Saudi Arabia rewrites its oil game
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Saudi Arabia rewrites its oil game with refining might

Saudi Arabia rewrites its oil game with refining might

The Kingdom now has stakes in more than five million barrels per day of refining capacity, at home and abroad.


Saudi Arabia’s rapid transition into one of the world’s largest oil refiners adds an extra dimension to the oil exporter’s role as the driver of OPEC policy.

When it attends OPEC’s next meeting in June, it does so with major new state-of-the-art oil refineries that can profit from cheaper crude and reviving world fuel demand – exactly as international oil firms have over the past six months.

The Kingdom now has stakes in more than five million barrels per day (bpd) of refining capacity, at home and abroad, landing it a place among the global leaders in making oil products. Its own target of 8-10 million bpd of refining firepower would eclipse even ExxonMobil.

“Saudi have moved into the product business in a big way,” said Fereidun Fesharaki, chairman of FGE energy.

Its oil trading arm, Aramco Trading, could soon find at least two thirds of its trading focused on products such as diesel, gasoline and heating oil rather than crude, Fesharaki said.

Years of investment was designed to fuel the transport, air conditioning and power generation for the kingdom’s economic growth. But as OPEC members fight for market share, Aramco’s refineries also give it a natural outlet for its 10 million bpd of crude production.

“In contrast with the crude market which is shrinking, the product market is becoming more global,” said Antoine Halff, chief oil analyst with the International Energy Agency.

The crude oil price rout this year catapulted refining to the fore; trading and refining last year soared to 60 percent of integrated oil companies’ first quarter earnings, compared with 18 per cent last year, according to Reuters calculations.


While crude oil producers who lack a developed refinery sector – such as Nigeria – effectively leave this money on the table for refiners, Aramco and others in the Gulf can now cash in.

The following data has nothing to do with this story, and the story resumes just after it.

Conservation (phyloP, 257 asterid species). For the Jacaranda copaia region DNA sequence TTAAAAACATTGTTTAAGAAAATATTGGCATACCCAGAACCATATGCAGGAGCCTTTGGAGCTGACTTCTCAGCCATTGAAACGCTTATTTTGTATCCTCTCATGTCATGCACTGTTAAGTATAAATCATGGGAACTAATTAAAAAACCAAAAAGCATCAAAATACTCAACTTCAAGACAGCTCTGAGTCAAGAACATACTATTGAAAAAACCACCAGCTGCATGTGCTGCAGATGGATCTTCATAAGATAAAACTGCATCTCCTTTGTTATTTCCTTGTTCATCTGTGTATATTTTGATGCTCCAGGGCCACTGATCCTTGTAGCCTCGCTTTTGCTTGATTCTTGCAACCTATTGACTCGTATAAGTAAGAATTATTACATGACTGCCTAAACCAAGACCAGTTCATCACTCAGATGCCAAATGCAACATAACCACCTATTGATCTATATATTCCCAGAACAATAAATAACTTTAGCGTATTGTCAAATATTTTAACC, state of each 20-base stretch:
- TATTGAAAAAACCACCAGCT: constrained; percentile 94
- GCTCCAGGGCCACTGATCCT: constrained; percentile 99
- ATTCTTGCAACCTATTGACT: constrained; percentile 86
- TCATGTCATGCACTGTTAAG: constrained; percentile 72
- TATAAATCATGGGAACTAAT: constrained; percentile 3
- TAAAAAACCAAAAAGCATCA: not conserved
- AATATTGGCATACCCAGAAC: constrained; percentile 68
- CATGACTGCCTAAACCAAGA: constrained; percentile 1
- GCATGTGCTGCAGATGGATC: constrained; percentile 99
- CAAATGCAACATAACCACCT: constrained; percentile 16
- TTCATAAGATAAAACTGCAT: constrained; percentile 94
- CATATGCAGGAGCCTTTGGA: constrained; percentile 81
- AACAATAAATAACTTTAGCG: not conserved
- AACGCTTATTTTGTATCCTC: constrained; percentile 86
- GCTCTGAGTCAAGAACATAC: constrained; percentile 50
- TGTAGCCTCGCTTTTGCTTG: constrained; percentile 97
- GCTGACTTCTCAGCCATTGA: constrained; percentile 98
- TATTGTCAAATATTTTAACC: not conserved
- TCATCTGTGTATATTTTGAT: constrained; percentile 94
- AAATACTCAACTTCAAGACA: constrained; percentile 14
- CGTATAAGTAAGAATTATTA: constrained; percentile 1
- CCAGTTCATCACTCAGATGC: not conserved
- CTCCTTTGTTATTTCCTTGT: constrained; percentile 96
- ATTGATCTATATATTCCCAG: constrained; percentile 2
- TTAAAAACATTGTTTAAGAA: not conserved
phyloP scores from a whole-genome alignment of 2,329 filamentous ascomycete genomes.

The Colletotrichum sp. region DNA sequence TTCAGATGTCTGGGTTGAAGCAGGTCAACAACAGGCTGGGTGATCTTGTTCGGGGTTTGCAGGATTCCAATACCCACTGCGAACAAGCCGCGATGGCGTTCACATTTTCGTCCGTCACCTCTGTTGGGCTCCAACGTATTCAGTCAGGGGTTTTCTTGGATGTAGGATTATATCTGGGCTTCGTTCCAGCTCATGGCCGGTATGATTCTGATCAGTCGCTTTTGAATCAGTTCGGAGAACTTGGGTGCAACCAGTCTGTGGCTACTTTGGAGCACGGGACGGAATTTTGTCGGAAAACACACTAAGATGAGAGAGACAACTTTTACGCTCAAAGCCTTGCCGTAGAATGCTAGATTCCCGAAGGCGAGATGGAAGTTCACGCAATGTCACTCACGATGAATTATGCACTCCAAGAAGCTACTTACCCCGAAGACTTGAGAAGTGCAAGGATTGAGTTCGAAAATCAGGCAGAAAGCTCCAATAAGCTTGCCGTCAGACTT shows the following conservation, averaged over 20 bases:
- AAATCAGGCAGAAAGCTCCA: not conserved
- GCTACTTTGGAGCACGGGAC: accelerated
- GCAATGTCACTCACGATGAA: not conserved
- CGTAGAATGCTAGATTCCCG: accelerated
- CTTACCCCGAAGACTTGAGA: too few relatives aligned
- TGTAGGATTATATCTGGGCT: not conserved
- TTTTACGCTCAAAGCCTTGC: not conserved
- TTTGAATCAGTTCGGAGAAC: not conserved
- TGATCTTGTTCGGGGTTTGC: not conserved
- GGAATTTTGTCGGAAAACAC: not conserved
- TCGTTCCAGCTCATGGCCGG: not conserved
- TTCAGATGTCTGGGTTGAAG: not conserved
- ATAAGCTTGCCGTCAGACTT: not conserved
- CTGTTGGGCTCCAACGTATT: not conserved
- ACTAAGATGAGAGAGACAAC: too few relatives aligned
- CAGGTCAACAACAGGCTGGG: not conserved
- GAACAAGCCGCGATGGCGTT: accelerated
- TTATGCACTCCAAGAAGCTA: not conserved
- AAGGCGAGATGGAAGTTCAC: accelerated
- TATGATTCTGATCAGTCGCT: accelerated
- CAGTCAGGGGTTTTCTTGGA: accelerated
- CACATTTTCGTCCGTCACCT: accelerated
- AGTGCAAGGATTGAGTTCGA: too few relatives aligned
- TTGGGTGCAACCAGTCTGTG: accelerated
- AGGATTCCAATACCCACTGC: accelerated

“The crude is so cheap it’s pretty much free for them,” said Amrita Sen of Energy Aspects. “The margins are going to be massive. It makes trade flows in products very different.”

Other Organization of the Petroleum Exporting Countries members, including fellow Gulf states Kuwait and the United Arab Emirates, have also boosted refining and added trading arms. But their refineries worldwide, hovering near 1 million bpd each, are only a fraction of what Aramco has built in just a few years.

“The Saudis have a much wider market there because they are competing globally,” Halff said. “They diversify vertically by capturing different parts of the value chain and it becomes a hedge and it gives them a lot more market access.”

Aramco has added more than one million bpd in capacity through a controlling stake in Korea’s S-Oil as well as its two heavy hitting refineries at home, Yanbu and Yasref, both with 400,000 bpd in throughput. Jizan, due on in the Kingdom in 2018, would add a further 400,000 bpd.

The growth puts Aramco’s owned or equity stakes refining at 5.4 million bpd, at least 40 per cent above a decade ago. Aramco itself markets more than three million bpd of that, tying it with Shell as the world’s fourth largest oil refiner.

The shift could also enable it to funnel more crude into its own plants, meaning the nine-year high of 7.89 million bpd it exported in March could be the high water mark. Already, it has turned down requests from China for extra crude.

“The volume of crude being sold is still huge,” Fesharaki said. “But it shows the transformation in the next five years in which the companies become more of product players and will have automatically less of an influence on the crude market.”


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